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Chinese Military Hackers Indicted in Equifax Data Breach

Social Security numbers, birth dates and more were stolen

William Barr speaks at a news conference

AP Photo/Jacquelyn Martin

Four Chinese military personnel have been indicted in the massive hack of Equifax's computer network nearly three years ago, a data breach that exposed the sensitive information of about 145 million Americans, the Justice Department revealed Monday. The breach occurred between May and July of 2017 and has been called one of the largest — and perhaps one of the most dangerous — in U.S. history. An FBI official heralded the news as a “day of reckoning."

According to the criminal indictments, the data breach at the credit-reporting giant, which is based in Atlanta, exposed:

  • The names, birth dates and Social Security numbers of the approximately 145 million victims, who represent nearly half the U.S. population, which now exceeds 329 million.
  • Driver's license numbers stored on Equifax databases for at least 10 million Americans.
  • Credit card numbers and other identifiers belonging to about 200,000 U.S. consumers.
  • The personal information of nearly a million citizens of the United Kingdom and Canada.

"This was a deliberate and sweeping intrusion into the private information of the American people,” Attorney General William Barr said in announcing the indictments.

The grand jury indictments were handed down last month in the Atlanta-based U.S. District Court for the Northern District of Georgia. The allegations were unsealed Monday.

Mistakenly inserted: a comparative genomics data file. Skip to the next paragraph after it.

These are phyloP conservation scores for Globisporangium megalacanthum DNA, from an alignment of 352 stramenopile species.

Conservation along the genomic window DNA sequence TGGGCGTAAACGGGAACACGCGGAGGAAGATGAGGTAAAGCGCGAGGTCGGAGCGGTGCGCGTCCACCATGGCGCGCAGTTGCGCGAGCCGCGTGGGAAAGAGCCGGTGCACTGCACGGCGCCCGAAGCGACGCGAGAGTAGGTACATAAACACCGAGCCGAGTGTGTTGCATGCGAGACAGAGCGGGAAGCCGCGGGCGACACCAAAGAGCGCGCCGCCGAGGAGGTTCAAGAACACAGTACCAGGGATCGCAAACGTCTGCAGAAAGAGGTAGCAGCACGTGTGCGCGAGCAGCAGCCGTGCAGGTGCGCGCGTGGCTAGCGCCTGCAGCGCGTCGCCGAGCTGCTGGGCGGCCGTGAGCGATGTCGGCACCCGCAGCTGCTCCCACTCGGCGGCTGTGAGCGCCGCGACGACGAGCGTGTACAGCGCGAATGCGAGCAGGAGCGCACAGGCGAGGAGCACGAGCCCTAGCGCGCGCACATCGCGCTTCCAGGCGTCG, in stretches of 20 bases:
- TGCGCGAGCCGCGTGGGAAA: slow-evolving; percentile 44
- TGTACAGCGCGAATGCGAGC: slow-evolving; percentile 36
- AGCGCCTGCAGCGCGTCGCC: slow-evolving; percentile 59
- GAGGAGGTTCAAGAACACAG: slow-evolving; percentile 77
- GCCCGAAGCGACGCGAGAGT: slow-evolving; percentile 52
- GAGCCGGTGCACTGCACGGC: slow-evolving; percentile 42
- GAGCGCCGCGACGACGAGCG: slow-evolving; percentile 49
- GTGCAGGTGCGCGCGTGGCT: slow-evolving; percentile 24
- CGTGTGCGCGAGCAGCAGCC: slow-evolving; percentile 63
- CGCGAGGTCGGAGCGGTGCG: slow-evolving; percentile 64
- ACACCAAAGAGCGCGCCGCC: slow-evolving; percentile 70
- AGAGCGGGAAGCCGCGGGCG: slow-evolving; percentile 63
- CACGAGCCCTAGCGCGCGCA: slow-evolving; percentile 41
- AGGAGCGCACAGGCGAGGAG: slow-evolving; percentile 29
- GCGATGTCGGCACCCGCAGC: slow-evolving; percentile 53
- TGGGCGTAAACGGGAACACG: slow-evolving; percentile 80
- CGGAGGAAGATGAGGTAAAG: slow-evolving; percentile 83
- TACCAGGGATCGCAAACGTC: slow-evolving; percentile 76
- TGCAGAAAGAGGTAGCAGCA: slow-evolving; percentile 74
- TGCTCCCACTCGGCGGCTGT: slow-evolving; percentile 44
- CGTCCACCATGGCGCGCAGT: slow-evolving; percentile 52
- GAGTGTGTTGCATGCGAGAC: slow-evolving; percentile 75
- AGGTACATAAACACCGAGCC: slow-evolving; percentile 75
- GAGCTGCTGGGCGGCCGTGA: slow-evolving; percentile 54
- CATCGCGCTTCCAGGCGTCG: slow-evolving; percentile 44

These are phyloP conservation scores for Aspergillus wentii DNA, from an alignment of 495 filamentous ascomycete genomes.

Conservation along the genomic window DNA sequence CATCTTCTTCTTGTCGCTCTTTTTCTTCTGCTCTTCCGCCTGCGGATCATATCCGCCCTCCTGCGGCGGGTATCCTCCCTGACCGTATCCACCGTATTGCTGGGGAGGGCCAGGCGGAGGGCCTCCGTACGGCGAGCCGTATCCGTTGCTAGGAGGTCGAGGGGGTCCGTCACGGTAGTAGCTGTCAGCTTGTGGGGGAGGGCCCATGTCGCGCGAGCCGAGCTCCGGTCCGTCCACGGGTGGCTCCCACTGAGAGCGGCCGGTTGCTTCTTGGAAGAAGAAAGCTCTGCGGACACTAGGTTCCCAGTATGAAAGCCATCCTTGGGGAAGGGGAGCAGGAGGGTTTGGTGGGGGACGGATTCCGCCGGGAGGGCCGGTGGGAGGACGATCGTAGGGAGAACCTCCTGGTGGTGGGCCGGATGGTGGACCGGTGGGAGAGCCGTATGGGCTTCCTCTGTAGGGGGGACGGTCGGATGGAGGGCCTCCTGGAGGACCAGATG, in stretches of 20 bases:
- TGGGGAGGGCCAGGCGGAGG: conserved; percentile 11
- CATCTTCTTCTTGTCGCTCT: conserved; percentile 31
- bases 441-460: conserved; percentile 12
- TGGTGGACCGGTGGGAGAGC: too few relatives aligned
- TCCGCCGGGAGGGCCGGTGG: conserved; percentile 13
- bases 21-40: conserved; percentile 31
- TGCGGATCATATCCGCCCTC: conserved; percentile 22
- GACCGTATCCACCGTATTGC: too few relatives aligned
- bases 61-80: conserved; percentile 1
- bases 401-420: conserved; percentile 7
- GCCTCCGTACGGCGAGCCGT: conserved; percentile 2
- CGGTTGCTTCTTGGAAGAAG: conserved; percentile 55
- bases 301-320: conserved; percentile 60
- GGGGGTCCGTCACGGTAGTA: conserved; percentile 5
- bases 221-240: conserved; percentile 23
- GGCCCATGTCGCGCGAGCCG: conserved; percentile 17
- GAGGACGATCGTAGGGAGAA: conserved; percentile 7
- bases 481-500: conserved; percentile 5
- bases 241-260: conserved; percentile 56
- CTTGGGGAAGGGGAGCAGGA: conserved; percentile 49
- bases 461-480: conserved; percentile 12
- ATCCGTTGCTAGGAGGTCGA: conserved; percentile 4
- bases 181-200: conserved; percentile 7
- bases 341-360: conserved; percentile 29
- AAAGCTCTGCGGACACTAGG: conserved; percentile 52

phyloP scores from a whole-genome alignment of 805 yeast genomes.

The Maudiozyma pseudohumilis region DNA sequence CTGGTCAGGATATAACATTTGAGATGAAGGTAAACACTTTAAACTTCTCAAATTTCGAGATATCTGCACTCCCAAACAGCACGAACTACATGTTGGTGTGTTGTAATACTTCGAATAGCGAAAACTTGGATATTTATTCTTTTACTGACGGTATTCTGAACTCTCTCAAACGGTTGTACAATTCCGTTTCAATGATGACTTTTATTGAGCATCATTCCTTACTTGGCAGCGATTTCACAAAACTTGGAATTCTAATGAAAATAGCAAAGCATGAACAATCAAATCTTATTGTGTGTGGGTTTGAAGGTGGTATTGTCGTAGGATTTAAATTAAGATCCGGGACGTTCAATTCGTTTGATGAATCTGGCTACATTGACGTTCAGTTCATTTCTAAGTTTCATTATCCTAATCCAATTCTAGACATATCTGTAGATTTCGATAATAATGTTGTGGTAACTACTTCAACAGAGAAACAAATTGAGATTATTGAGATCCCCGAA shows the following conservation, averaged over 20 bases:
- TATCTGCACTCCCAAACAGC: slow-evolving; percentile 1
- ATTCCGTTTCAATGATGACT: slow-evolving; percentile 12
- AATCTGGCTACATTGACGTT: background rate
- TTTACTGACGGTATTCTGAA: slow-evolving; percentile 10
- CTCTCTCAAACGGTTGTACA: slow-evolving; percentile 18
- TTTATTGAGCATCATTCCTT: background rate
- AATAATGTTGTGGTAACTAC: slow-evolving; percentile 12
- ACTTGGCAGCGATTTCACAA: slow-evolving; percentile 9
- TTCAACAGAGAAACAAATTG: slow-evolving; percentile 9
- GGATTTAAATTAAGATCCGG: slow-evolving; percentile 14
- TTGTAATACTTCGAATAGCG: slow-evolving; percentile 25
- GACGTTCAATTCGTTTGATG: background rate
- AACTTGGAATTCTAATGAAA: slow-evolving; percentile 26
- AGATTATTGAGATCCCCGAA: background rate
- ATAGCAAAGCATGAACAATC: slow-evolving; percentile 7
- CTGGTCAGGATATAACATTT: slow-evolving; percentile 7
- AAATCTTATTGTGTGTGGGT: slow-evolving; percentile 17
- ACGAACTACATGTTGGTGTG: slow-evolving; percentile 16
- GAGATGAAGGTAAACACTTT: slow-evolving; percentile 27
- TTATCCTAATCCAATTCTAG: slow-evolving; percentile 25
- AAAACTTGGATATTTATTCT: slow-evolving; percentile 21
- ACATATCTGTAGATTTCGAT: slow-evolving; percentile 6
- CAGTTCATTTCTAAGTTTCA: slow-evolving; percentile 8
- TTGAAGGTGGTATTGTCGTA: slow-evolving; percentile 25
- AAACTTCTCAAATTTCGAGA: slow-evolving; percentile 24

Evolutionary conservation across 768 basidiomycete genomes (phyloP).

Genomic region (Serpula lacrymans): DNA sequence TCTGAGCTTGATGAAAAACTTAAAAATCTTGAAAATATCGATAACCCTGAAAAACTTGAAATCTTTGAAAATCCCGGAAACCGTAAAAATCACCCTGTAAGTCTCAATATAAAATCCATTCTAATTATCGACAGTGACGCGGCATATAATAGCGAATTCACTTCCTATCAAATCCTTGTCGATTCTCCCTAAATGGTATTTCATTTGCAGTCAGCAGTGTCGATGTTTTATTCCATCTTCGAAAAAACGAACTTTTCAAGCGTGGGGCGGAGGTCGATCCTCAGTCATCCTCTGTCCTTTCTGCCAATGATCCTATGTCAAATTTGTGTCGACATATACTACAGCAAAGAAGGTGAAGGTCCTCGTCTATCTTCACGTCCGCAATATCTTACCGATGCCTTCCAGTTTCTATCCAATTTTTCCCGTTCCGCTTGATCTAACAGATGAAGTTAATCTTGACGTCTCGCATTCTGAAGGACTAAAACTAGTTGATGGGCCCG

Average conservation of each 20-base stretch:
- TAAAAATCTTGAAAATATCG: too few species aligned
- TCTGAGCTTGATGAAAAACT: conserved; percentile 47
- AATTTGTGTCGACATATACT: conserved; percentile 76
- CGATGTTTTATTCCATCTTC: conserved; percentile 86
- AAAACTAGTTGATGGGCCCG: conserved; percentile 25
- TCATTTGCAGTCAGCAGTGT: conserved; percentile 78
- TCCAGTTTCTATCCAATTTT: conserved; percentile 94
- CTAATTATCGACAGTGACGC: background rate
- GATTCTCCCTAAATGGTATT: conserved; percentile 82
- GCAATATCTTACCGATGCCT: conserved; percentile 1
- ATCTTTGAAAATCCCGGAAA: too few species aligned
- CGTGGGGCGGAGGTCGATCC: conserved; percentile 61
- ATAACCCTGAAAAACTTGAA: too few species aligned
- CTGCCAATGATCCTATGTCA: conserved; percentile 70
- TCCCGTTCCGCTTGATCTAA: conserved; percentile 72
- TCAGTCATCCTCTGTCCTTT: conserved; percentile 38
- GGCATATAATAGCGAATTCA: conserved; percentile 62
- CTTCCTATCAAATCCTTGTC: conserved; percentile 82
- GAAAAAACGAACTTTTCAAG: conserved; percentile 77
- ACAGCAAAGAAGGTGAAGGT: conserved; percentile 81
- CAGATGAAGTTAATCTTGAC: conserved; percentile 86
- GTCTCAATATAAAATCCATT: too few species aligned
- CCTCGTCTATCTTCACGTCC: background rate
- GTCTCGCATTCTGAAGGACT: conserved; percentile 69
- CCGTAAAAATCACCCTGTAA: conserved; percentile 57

Other coconspirators

The indictments allege that the four defendants are part of the People's Liberation Army, a branch of China's military. The defendants allegedly conspired with others to exploit a vulnerability in the software used by Equifax's online dispute portal. The attackers ran about 9,000 queries on Equifax's computer system and took steps to evade detection by routing traffic through about 34 computer servers in nearly 20 countries.

"This was an organized and remarkably brazen criminal heist of sensitive information of nearly half of all Americans,” Barr said, “as well as the hard work and intellectual property of an American company, by a unit of the Chinese military."

FBI Deputy Director David Bowdich said the indictments reflect a commitment to act against cybercriminals no matter who or where they are. “This is not the end of our investigation. To all who seek to disrupt the safety, security and confidence of the global citizenry in this digitally connected world, this is a day of reckoning,” he added.

Last July federal and state officials announced a civil settlement with Equifax of up to $425 million in connection with the massive breach. The deal to resolve class action litigation was reached between the firm and the Federal Trade Commission (FTC), the Consumer Financial Protection Bureau and state attorneys general. The FTC said that although the Jan. 22 deadline to file a claim for settlement funds had passed, victims still have recourse. If any expenses are incurred between Jan. 23, 2020, and Jan. 22, 2024, as a result of identity theft or fraud related to the breach, victims may file a claim for losses from unauthorized charges to their accounts; fees paid to professionals, such as accountants or attorneys, to help them recover from identity theft; and other expenses such as notary and document-shipping fees.

According to the FTC, you can check online to determine whether your personal data was compromised in the Equifax breach.

In a statement Monday, Equifax CEO Mark Begor thanked federal officials and said the firm is spending $1.25 billion between 2018 and 2020 to enhance its data security and technology.

"The attack on Equifax was an attack on U.S. consumers as well as the United States,” Begor said.

AARP’s Fraud Watch Network can help you spot and avoid scams. Sign up for free “watchdog alerts," review our scam-tracking map, or call our toll-free fraud helpline at 877-908-3360 if you or a loved one suspect you’ve been a victim.

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